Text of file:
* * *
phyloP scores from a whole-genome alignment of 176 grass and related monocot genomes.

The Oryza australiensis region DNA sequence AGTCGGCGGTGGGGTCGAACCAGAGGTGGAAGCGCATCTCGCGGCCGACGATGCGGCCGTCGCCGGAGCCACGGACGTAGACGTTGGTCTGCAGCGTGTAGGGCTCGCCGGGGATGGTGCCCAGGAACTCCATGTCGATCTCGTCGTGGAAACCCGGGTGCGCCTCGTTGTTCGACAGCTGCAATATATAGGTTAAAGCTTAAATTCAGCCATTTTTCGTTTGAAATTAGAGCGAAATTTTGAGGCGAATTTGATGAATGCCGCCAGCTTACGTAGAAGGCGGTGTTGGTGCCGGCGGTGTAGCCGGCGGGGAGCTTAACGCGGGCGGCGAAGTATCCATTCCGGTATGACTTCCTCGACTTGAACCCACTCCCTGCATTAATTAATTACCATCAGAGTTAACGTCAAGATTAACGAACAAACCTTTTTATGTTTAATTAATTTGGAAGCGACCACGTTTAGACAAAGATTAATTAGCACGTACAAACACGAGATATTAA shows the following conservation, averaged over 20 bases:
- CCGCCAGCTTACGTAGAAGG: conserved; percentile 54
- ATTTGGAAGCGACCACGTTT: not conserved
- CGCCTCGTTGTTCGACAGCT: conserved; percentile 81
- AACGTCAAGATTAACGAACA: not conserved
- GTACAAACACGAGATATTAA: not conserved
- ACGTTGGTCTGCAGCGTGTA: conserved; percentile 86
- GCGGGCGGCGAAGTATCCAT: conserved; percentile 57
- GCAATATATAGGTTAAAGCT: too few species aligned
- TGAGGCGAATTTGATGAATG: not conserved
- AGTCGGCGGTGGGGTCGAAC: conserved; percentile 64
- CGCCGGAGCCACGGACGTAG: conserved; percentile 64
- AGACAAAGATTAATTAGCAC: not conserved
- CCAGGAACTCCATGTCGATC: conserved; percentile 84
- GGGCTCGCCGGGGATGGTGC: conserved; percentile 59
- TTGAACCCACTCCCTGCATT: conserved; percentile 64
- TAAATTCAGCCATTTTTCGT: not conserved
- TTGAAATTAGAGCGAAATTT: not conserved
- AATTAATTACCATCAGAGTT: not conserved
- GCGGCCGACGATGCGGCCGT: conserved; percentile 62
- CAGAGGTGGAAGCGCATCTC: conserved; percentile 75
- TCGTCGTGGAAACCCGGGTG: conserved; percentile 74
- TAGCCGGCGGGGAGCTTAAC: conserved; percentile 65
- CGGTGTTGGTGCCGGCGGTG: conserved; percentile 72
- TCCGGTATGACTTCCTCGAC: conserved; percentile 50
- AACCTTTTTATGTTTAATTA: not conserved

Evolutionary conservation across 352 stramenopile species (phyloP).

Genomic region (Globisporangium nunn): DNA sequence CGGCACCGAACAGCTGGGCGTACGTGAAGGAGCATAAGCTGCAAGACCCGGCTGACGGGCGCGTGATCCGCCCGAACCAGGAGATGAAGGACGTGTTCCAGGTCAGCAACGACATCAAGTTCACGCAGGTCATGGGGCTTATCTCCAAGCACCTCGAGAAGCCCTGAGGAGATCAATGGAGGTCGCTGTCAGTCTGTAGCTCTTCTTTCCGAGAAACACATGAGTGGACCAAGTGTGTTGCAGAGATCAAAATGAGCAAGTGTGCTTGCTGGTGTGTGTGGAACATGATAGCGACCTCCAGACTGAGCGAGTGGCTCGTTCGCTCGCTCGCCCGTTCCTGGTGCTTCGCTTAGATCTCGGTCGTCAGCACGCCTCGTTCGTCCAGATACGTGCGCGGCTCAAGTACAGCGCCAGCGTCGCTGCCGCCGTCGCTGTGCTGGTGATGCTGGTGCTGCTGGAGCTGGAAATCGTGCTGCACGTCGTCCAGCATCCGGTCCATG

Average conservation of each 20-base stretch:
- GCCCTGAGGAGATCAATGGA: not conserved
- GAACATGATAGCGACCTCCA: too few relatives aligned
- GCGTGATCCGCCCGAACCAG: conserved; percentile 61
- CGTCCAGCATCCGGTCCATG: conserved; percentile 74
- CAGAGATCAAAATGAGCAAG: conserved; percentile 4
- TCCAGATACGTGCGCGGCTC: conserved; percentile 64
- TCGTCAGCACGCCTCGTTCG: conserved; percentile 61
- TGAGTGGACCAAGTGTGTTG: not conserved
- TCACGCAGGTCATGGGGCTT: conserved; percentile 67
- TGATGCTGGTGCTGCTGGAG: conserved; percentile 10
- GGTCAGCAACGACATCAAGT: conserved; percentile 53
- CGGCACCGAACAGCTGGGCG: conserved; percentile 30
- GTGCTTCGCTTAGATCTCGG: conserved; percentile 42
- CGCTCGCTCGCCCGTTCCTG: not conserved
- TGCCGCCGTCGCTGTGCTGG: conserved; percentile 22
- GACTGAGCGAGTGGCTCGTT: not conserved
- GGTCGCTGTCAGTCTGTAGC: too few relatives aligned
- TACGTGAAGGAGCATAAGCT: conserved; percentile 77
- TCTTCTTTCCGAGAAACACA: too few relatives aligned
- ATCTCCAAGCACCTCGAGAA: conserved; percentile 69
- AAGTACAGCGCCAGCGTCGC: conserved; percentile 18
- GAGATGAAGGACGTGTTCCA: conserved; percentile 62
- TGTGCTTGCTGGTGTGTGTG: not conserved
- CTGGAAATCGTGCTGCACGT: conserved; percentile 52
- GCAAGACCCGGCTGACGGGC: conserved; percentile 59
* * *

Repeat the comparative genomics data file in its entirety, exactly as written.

phyloP scores from a whole-genome alignment of 176 grass and related monocot genomes.

The Oryza australiensis region DNA sequence AGTCGGCGGTGGGGTCGAACCAGAGGTGGAAGCGCATCTCGCGGCCGACGATGCGGCCGTCGCCGGAGCCACGGACGTAGACGTTGGTCTGCAGCGTGTAGGGCTCGCCGGGGATGGTGCCCAGGAACTCCATGTCGATCTCGTCGTGGAAACCCGGGTGCGCCTCGTTGTTCGACAGCTGCAATATATAGGTTAAAGCTTAAATTCAGCCATTTTTCGTTTGAAATTAGAGCGAAATTTTGAGGCGAATTTGATGAATGCCGCCAGCTTACGTAGAAGGCGGTGTTGGTGCCGGCGGTGTAGCCGGCGGGGAGCTTAACGCGGGCGGCGAAGTATCCATTCCGGTATGACTTCCTCGACTTGAACCCACTCCCTGCATTAATTAATTACCATCAGAGTTAACGTCAAGATTAACGAACAAACCTTTTTATGTTTAATTAATTTGGAAGCGACCACGTTTAGACAAAGATTAATTAGCACGTACAAACACGAGATATTAA shows the following conservation, averaged over 20 bases:
- CCGCCAGCTTACGTAGAAGG: conserved; percentile 54
- ATTTGGAAGCGACCACGTTT: not conserved
- CGCCTCGTTGTTCGACAGCT: conserved; percentile 81
- AACGTCAAGATTAACGAACA: not conserved
- GTACAAACACGAGATATTAA: not conserved
- ACGTTGGTCTGCAGCGTGTA: conserved; percentile 86
- GCGGGCGGCGAAGTATCCAT: conserved; percentile 57
- GCAATATATAGGTTAAAGCT: too few species aligned
- TGAGGCGAATTTGATGAATG: not conserved
- AGTCGGCGGTGGGGTCGAAC: conserved; percentile 64
- CGCCGGAGCCACGGACGTAG: conserved; percentile 64
- AGACAAAGATTAATTAGCAC: not conserved
- CCAGGAACTCCATGTCGATC: conserved; percentile 84
- GGGCTCGCCGGGGATGGTGC: conserved; percentile 59
- TTGAACCCACTCCCTGCATT: conserved; percentile 64
- TAAATTCAGCCATTTTTCGT: not conserved
- TTGAAATTAGAGCGAAATTT: not conserved
- AATTAATTACCATCAGAGTT: not conserved
- GCGGCCGACGATGCGGCCGT: conserved; percentile 62
- CAGAGGTGGAAGCGCATCTC: conserved; percentile 75
- TCGTCGTGGAAACCCGGGTG: conserved; percentile 74
- TAGCCGGCGGGGAGCTTAAC: conserved; percentile 65
- CGGTGTTGGTGCCGGCGGTG: conserved; percentile 72
- TCCGGTATGACTTCCTCGAC: conserved; percentile 50
- AACCTTTTTATGTTTAATTA: not conserved

Evolutionary conservation across 352 stramenopile species (phyloP).

Genomic region (Globisporangium nunn): DNA sequence CGGCACCGAACAGCTGGGCGTACGTGAAGGAGCATAAGCTGCAAGACCCGGCTGACGGGCGCGTGATCCGCCCGAACCAGGAGATGAAGGACGTGTTCCAGGTCAGCAACGACATCAAGTTCACGCAGGTCATGGGGCTTATCTCCAAGCACCTCGAGAAGCCCTGAGGAGATCAATGGAGGTCGCTGTCAGTCTGTAGCTCTTCTTTCCGAGAAACACATGAGTGGACCAAGTGTGTTGCAGAGATCAAAATGAGCAAGTGTGCTTGCTGGTGTGTGTGGAACATGATAGCGACCTCCAGACTGAGCGAGTGGCTCGTTCGCTCGCTCGCCCGTTCCTGGTGCTTCGCTTAGATCTCGGTCGTCAGCACGCCTCGTTCGTCCAGATACGTGCGCGGCTCAAGTACAGCGCCAGCGTCGCTGCCGCCGTCGCTGTGCTGGTGATGCTGGTGCTGCTGGAGCTGGAAATCGTGCTGCACGTCGTCCAGCATCCGGTCCATG

Average conservation of each 20-base stretch:
- GCCCTGAGGAGATCAATGGA: not conserved
- GAACATGATAGCGACCTCCA: too few relatives aligned
- GCGTGATCCGCCCGAACCAG: conserved; percentile 61
- CGTCCAGCATCCGGTCCATG: conserved; percentile 74
- CAGAGATCAAAATGAGCAAG: conserved; percentile 4
- TCCAGATACGTGCGCGGCTC: conserved; percentile 64
- TCGTCAGCACGCCTCGTTCG: conserved; percentile 61
- TGAGTGGACCAAGTGTGTTG: not conserved
- TCACGCAGGTCATGGGGCTT: conserved; percentile 67
- TGATGCTGGTGCTGCTGGAG: conserved; percentile 10
- GGTCAGCAACGACATCAAGT: conserved; percentile 53
- CGGCACCGAACAGCTGGGCG: conserved; percentile 30
- GTGCTTCGCTTAGATCTCGG: conserved; percentile 42
- CGCTCGCTCGCCCGTTCCTG: not conserved
- TGCCGCCGTCGCTGTGCTGG: conserved; percentile 22
- GACTGAGCGAGTGGCTCGTT: not conserved
- GGTCGCTGTCAGTCTGTAGC: too few relatives aligned
- TACGTGAAGGAGCATAAGCT: conserved; percentile 77
- TCTTCTTTCCGAGAAACACA: too few relatives aligned
- ATCTCCAAGCACCTCGAGAA: conserved; percentile 69
- AAGTACAGCGCCAGCGTCGC: conserved; percentile 18
- GAGATGAAGGACGTGTTCCA: conserved; percentile 62
- TGTGCTTGCTGGTGTGTGTG: not conserved
- CTGGAAATCGTGCTGCACGT: conserved; percentile 52
- GCAAGACCCGGCTGACGGGC: conserved; percentile 59